Update: This fact check has been edited to include additional context about estimated civilian deaths in Myanmar since the February 2021 coup.
On August 16, the United Nations Special Envoy Noeleen Heyzer made her first visit to Myanmar amid a deteriorating situation in the war-ravaged country.
“Myanmar has been in chaos since the military overthrew the elected government led by Nobel laureate Aung San Suu Kyi early last year, followed by a bloody crackdown on protests against the coup,” the U.N. said of the trip.
The day before Heyzer’s arrival, a military-controlled court sentenced Suu Kyi to an additional six years in prison on what critics call “baseless corruption charges.”
Suu Kyi had already been sentenced to 11 years on a raft of other charges that were tried behind closed doors.
The day of Heyzer’s arrival, Myanmar’s military leader, Min Aung Hlaing, addressed a Moscow-hosted conference on international security by video link.
Min Aung Hlaing said that after the state of emergency ends (it was extended by one year on August 1), more work will be done to prepare the country for an election to be “carried out in accordance with democratic standards.”
In turn, the Russian state broadcaster Sputnik reported on August 16:
“The national stability and peaceful environment in Myanmar ‘are the most important factors for elections,’ the prime minister [Min Aung Hlaing] said, adding that the incumbent government ‘is doing its best to maintain the rule of law, national security, and stability.’”
But claiming the junta is creating “stability” under “rule of law” is false. In fact, the military is the primary driver of lawlessness and instability in the country.
Since the coup, Myanmar’s junta has maintained its grip on power against the popular will through violence. Rather than pave the way for fair elections, the junta continues to persecute former members of the elected government it ousted.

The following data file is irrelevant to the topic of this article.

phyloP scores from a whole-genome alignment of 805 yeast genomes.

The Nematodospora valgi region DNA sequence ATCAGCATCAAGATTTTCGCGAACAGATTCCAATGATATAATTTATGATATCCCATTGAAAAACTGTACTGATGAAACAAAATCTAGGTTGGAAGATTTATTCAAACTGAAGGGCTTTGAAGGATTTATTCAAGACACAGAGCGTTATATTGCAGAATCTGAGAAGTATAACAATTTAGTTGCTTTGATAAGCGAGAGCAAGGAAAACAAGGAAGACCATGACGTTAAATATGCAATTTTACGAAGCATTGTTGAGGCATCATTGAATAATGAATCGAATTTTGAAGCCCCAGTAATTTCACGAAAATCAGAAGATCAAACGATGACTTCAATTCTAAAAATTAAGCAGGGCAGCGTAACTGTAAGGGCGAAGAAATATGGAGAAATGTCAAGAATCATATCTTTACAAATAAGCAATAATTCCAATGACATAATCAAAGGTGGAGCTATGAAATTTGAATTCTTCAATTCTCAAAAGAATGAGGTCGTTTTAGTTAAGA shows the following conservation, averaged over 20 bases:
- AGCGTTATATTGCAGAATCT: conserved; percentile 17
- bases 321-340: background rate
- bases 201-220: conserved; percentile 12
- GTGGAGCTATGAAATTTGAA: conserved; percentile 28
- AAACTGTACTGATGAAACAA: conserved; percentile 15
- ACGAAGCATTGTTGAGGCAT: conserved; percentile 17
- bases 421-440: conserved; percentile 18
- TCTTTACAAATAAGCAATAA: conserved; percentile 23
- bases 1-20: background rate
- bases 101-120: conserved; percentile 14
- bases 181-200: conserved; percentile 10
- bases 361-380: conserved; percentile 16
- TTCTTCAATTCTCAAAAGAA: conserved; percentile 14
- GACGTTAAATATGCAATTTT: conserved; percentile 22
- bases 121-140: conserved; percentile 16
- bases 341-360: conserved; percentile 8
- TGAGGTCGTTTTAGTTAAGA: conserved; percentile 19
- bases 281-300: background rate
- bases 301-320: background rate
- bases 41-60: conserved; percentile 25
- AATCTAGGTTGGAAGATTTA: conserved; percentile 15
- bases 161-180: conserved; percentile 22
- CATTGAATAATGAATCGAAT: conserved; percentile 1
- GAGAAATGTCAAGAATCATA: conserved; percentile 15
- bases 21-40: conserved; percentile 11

The U.N.’s Independent Investigative Mechanism for Myanmar (IIMM) gathered evidence revealing that “since the military takeover in February 2021, crimes have been committed in Myanmar on a scale and in a manner that constitutes a widespread and systematic attack against a civilian population.”
Those crimes against humanity include murder, torture, deportation, forcible transfer, rape and other forms of sexual violence. The IIMM also found “substantial evidence” the junta has engaged in “the widespread burning of villages and towns, and of targeted or indiscriminate killing of civilians.”
Human rights groups like Britain’s Amnesty International have documented how the military rulers “inflicted collective punishment on civilians,” carrying out both widespread and systematic attacks that kill and injure noncombatants.
As of August 16, the Assistance Association for Political Prisoners (AAPP), run by Myanmar citizens in exile, said 2,201 “people, pro-democracy activists and other civilians” have been killed in the post-coup crackdown.
The U.N. said the IIMM’s annual report was released shortly before the fifth anniversary of the Myanmar military’s “widespread and systematic campaign of violence” against the Rohingya Muslim minority, a campaign the United States and others have called genocide and that sparked a mass exodus of refugees.
Last month, Myanmar announced it had executed four democracy activists – the country’s first executions in decades. The men were tried in closed military courts and denied the right to appeal.
The IIMM said the circumstances in which those men were sentenced to death “could constitute the crime of murder, openly carried out by an organ of government.”
The junta has sentenced more than 100 others to death since the coup. On August 17, Heyzer called on the military to "impose a moratorium on all future executions."
Analysts say fresh elections, tentatively planned for next year, will be used to install a pro-military government.